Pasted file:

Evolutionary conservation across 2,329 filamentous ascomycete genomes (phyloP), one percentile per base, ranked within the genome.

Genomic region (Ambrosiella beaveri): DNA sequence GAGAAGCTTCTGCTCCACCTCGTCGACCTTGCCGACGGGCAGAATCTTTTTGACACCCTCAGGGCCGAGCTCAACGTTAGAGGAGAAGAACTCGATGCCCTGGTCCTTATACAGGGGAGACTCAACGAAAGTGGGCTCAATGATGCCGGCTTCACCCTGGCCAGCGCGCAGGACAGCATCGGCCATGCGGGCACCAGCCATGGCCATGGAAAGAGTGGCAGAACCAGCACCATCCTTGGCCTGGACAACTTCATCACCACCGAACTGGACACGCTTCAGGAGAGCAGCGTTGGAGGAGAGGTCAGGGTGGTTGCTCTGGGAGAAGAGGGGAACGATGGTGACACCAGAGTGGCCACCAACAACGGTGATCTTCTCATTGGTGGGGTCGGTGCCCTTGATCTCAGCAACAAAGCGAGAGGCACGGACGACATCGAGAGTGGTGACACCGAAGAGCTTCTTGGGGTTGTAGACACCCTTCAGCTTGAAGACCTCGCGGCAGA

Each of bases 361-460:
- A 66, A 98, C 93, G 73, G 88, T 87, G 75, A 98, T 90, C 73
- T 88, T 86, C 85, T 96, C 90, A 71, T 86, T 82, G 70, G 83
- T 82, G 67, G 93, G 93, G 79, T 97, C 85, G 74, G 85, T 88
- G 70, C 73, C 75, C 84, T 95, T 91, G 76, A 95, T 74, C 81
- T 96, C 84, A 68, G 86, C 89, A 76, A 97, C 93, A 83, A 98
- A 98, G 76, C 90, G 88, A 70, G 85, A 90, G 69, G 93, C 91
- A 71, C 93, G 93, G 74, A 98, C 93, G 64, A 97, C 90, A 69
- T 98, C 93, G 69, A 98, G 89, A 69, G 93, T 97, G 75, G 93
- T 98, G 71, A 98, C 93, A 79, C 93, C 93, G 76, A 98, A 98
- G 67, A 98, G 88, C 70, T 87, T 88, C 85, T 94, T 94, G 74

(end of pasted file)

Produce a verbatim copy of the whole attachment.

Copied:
Evolutionary conservation across 2,329 filamentous ascomycete genomes (phyloP), one percentile per base, ranked within the genome.

Genomic region (Ambrosiella beaveri): DNA sequence GAGAAGCTTCTGCTCCACCTCGTCGACCTTGCCGACGGGCAGAATCTTTTTGACACCCTCAGGGCCGAGCTCAACGTTAGAGGAGAAGAACTCGATGCCCTGGTCCTTATACAGGGGAGACTCAACGAAAGTGGGCTCAATGATGCCGGCTTCACCCTGGCCAGCGCGCAGGACAGCATCGGCCATGCGGGCACCAGCCATGGCCATGGAAAGAGTGGCAGAACCAGCACCATCCTTGGCCTGGACAACTTCATCACCACCGAACTGGACACGCTTCAGGAGAGCAGCGTTGGAGGAGAGGTCAGGGTGGTTGCTCTGGGAGAAGAGGGGAACGATGGTGACACCAGAGTGGCCACCAACAACGGTGATCTTCTCATTGGTGGGGTCGGTGCCCTTGATCTCAGCAACAAAGCGAGAGGCACGGACGACATCGAGAGTGGTGACACCGAAGAGCTTCTTGGGGTTGTAGACACCCTTCAGCTTGAAGACCTCGCGGCAGA

Each of bases 361-460:
- A 66, A 98, C 93, G 73, G 88, T 87, G 75, A 98, T 90, C 73
- T 88, T 86, C 85, T 96, C 90, A 71, T 86, T 82, G 70, G 83
- T 82, G 67, G 93, G 93, G 79, T 97, C 85, G 74, G 85, T 88
- G 70, C 73, C 75, C 84, T 95, T 91, G 76, A 95, T 74, C 81
- T 96, C 84, A 68, G 86, C 89, A 76, A 97, C 93, A 83, A 98
- A 98, G 76, C 90, G 88, A 70, G 85, A 90, G 69, G 93, C 91
- A 71, C 93, G 93, G 74, A 98, C 93, G 64, A 97, C 90, A 69
- T 98, C 93, G 69, A 98, G 89, A 69, G 93, T 97, G 75, G 93
- T 98, G 71, A 98, C 93, A 79, C 93, C 93, G 76, A 98, A 98
- G 67, A 98, G 88, C 70, T 87, T 88, C 85, T 94, T 94, G 74